Can Hong Kong and Shenzhen airports co-ordinate for mutual gain?

PUBLISHED : Sunday, 15 December, 2013, 4:14am
UPDATED : Sunday, 15 December, 2013, 11:45am

Building a state-of-the-art airport terminal in one of the world's fastest-growing economies is a challenge. The new one in Shenzhen, like other large-scale infrastructure projects worldwide, suffered teething pains during its initial operation, especially as the switch from the old terminals to the new one happened overnight. Some passengers missed their flights, blaming confusing flight schedules and information. But compared with the turbulence experienced during the Hong Kong airport relocation 15 years ago, the Shenzhen terminal opening had a relatively smooth take-off.

Our neighbour has every reason to feel proud. Designed in the shape of a manta ray by Italian architects, the 8.6 billion yuan (HK$10.7 billion) terminal is another showpiece of China's economic prowess. Three times the size of the old terminals, the new one will be able to handle up to 45 million passengers a year by 2020. That is not far short of Hong Kong's 56.5 million last year. Officials hope it will become the mainland's preferred hopping-off point for flights to Southeast Asia.

Concerns have been raised that the airport may pose a threat to Hong Kong's. So far it handles just 65 flights a week to Singapore, Bangkok and Taiwan, among other Southeast Asian destinations; they are outnumbered by the numerous international routes radiating from Chek Lap Kok. Thanks to its high-quality service and facilities, our airport has been consistently rated one of the best. While Shenzhen airport is expected to live in Hong Kong's shadow for some time, it is eager to catch up. There are plans for flights to Indonesia, India, Vietnam, Australia and New Zealand. Air cargo and mail capacity will eventually reach two million tonnes a year.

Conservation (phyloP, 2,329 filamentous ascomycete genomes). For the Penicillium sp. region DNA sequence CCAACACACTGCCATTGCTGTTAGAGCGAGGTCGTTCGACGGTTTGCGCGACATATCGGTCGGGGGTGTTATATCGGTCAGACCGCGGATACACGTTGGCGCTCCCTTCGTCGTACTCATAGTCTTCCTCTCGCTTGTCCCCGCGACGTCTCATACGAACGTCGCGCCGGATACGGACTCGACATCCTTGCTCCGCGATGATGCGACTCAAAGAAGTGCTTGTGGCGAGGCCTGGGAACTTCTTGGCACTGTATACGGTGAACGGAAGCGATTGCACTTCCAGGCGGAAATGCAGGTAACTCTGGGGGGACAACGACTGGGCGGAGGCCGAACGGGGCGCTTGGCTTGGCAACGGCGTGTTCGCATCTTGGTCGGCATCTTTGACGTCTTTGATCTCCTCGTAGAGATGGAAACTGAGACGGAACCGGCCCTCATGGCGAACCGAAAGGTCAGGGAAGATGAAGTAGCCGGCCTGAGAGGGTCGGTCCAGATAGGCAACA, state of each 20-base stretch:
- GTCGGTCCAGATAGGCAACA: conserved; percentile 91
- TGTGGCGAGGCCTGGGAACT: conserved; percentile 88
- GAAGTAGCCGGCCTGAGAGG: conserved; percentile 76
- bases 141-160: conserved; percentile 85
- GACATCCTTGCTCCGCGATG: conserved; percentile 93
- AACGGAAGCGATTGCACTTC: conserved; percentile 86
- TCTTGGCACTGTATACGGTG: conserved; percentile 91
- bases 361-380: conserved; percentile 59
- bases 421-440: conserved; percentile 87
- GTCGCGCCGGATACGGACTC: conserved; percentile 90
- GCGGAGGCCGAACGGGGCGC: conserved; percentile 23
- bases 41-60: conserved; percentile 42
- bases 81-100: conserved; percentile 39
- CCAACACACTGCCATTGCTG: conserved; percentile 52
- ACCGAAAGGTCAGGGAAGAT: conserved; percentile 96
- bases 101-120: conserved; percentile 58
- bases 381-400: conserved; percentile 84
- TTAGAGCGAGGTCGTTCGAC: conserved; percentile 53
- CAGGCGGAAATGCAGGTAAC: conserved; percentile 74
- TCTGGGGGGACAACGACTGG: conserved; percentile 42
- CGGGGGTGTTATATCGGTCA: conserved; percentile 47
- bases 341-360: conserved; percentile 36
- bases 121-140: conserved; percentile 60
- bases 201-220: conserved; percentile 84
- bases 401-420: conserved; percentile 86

With Hong Kong airport's third runaway still grounded, declining competitiveness is a valid issue for the city. Some price-sensitive passengers in Hong Kong were already switching to Shenzhen airport. It would not be surprising if the new terminal takes away more business in the future.

That said, the growing competition need not be a zero-sum game. It is in the long-term interest of the two airports to work together closely. Given that the airspace over the Pearl River Delta is one of the world's busiest, there is a long-standing need for the regional airports to better co-ordinate their air traffic. They stand to gain further by complementing each other's strengths in the region. The synergy is expected to enhance the delta region's status as an international aviation hub.